If we were to state, as the Arminians do, that we have Adamâ€™s sin imputed to us only when we act in the same manner as Adam did, then we must state that we have Christâ€™s righteousness imputed to us only when we act as Christ acted. This cannot be true seeing as how we inherit Christâ€™s righteousness while we are sinners (Rom 5:8, 10).
If one were to opt for a purely Augustinian interpretation of the passage in that we all actually and realistically sinned in Adam, then we would also have to concede that we all actually and realistically were righteous in Christ. This, of course, will not do for the analogy would be rendered meaningless and would contradict Paulâ€™s doctrine of justification by faith alone (Rom 3:28; Eph 2:8-9).
Paul is attempting to explain our relationship to Christâ€™s righteousness by comparing it to the imputation of Adamâ€™s sin to us. This relationship, in my opinion,Â is best seen in the federal headship view of imputation. As Moo puts it, â€œThroughout this whole passage what Adam did and what Christ did are steadily held over against each other. Now salvation in Christ does not mean that we merit salvation by living good lives; rather, what Christ has done is significant. Just so, death in Adam does not mean that we are being punished for our own evil deeds; it is what Adam has done that is significant.â€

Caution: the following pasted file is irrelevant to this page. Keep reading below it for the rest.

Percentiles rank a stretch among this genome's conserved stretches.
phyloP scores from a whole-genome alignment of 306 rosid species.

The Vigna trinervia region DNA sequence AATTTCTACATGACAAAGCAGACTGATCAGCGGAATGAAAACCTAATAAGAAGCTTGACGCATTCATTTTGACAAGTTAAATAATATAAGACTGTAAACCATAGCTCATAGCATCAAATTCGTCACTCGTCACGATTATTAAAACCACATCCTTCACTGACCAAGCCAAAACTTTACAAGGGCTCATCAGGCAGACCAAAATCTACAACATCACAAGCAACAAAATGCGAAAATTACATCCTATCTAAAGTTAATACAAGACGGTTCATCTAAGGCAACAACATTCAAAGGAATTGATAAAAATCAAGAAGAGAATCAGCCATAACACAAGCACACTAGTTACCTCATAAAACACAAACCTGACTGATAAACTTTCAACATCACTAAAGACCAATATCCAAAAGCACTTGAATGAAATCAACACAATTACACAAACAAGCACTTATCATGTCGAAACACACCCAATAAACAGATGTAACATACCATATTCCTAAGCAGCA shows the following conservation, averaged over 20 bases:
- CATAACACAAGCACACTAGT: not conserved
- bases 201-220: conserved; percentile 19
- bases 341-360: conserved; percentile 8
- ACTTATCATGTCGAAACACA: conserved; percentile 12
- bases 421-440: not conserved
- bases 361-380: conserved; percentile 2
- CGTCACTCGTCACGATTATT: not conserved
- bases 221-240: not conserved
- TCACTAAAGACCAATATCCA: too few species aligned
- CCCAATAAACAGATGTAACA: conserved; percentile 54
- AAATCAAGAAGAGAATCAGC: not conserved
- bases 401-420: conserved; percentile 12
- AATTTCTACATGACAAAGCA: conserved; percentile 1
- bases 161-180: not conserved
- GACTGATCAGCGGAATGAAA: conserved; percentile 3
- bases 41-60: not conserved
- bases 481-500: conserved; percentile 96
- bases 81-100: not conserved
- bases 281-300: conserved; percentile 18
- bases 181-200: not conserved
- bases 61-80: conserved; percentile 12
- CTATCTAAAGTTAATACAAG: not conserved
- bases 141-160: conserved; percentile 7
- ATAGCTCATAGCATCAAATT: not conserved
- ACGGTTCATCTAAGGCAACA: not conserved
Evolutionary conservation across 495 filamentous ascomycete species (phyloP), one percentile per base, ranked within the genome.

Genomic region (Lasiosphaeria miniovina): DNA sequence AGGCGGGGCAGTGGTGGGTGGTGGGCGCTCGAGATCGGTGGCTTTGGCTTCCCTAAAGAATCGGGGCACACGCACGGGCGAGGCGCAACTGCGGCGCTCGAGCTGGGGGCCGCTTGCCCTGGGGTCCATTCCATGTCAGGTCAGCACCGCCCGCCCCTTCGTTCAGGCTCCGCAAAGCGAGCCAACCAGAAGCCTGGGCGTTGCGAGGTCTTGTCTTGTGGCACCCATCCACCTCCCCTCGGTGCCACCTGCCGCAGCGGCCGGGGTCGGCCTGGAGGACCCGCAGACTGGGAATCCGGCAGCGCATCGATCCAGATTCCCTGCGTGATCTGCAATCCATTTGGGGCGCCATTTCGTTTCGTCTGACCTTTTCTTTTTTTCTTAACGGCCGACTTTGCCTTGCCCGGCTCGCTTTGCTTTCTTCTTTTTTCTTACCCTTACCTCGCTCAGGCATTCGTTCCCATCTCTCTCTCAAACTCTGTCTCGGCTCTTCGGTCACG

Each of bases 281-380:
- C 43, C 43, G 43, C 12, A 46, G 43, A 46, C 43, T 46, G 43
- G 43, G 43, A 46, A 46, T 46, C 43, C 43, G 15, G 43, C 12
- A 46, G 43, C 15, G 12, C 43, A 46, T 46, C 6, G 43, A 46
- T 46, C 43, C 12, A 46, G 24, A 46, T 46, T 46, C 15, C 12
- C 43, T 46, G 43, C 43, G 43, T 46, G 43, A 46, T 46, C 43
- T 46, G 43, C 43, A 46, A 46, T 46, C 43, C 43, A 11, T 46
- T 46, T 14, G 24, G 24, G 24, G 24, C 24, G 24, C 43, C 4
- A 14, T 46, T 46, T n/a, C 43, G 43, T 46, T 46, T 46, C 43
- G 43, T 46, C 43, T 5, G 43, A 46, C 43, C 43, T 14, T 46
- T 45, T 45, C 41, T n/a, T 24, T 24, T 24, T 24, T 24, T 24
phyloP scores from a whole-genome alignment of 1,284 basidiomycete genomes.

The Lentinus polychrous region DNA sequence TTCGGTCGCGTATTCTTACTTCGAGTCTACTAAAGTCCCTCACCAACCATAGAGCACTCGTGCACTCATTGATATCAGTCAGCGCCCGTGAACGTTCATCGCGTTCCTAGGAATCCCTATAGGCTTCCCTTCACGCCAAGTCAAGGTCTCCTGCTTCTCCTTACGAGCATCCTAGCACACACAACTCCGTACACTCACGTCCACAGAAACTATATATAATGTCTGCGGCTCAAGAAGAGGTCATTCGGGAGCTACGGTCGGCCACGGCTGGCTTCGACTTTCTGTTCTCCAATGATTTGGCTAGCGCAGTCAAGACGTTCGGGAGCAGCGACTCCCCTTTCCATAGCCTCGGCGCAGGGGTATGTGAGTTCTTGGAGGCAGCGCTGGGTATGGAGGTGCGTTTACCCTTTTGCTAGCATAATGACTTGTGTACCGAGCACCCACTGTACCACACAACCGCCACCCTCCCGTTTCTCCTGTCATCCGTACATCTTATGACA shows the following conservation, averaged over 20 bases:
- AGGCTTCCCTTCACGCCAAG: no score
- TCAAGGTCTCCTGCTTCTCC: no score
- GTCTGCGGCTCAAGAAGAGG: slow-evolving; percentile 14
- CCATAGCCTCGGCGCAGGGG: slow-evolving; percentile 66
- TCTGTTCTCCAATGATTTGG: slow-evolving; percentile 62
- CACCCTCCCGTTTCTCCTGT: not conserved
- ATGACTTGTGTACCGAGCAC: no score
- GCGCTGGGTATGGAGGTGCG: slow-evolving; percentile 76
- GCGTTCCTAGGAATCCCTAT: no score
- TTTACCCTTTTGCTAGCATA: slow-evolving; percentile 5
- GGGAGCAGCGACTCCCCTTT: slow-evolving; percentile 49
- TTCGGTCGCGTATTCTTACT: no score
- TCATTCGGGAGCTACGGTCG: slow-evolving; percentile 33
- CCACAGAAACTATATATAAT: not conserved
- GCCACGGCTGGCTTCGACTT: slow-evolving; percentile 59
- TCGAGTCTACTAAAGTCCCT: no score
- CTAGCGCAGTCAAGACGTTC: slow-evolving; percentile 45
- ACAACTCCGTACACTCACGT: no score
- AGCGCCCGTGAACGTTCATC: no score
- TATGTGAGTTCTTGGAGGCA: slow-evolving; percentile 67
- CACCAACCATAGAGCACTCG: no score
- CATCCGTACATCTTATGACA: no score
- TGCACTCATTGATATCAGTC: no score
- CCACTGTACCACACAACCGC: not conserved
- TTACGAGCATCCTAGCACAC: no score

Adam, as our chosen federal head, has represented us and passed on sin and all of its consequences. Christ, as the second Adam, represents those who believe and passes on righteousness along with all its benefits. Christâ€™s righteousness is given to us without any participation of our own, just as Adamâ€™s sin is given to us without our consent.
On the next blog we will deal with some of the implications and I will attempt to explain how this really can and does make sense. Please recognize that I understand the difficulty with this interpretation, but it does seem to handle the text with the most integrity. Remember, the palatability of a doctrine does not determine its veracity.